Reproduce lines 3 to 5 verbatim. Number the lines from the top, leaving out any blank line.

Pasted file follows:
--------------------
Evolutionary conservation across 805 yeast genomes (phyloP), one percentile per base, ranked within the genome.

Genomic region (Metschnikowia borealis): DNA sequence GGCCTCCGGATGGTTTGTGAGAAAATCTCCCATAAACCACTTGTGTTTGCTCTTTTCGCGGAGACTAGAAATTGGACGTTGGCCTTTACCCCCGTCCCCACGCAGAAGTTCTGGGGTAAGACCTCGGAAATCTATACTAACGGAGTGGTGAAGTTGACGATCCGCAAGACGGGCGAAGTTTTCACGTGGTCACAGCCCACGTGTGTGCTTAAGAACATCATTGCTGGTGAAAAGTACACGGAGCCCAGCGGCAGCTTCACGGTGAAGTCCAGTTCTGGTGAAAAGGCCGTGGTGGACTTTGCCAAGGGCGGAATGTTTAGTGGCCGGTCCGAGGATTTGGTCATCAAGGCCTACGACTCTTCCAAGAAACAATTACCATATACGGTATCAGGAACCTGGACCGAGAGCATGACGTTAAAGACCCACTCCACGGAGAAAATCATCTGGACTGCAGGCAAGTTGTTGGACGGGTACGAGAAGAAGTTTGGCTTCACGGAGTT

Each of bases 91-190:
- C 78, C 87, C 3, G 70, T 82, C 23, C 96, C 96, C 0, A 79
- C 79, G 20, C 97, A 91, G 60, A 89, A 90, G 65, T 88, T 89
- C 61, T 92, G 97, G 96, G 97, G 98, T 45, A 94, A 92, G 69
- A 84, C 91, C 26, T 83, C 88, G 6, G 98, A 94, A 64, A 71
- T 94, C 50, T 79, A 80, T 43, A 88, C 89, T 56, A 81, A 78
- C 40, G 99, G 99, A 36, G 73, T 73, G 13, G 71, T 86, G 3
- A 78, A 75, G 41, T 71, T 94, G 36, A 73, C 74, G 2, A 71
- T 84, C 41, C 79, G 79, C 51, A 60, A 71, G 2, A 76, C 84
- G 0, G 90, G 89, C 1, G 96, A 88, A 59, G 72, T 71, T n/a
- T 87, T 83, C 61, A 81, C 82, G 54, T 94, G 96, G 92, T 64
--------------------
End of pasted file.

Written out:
Each of bases 91-190:
- C 78, C 87, C 3, G 70, T 82, C 23, C 96, C 96, C 0, A 79
- C 79, G 20, C 97, A 91, G 60, A 89, A 90, G 65, T 88, T 89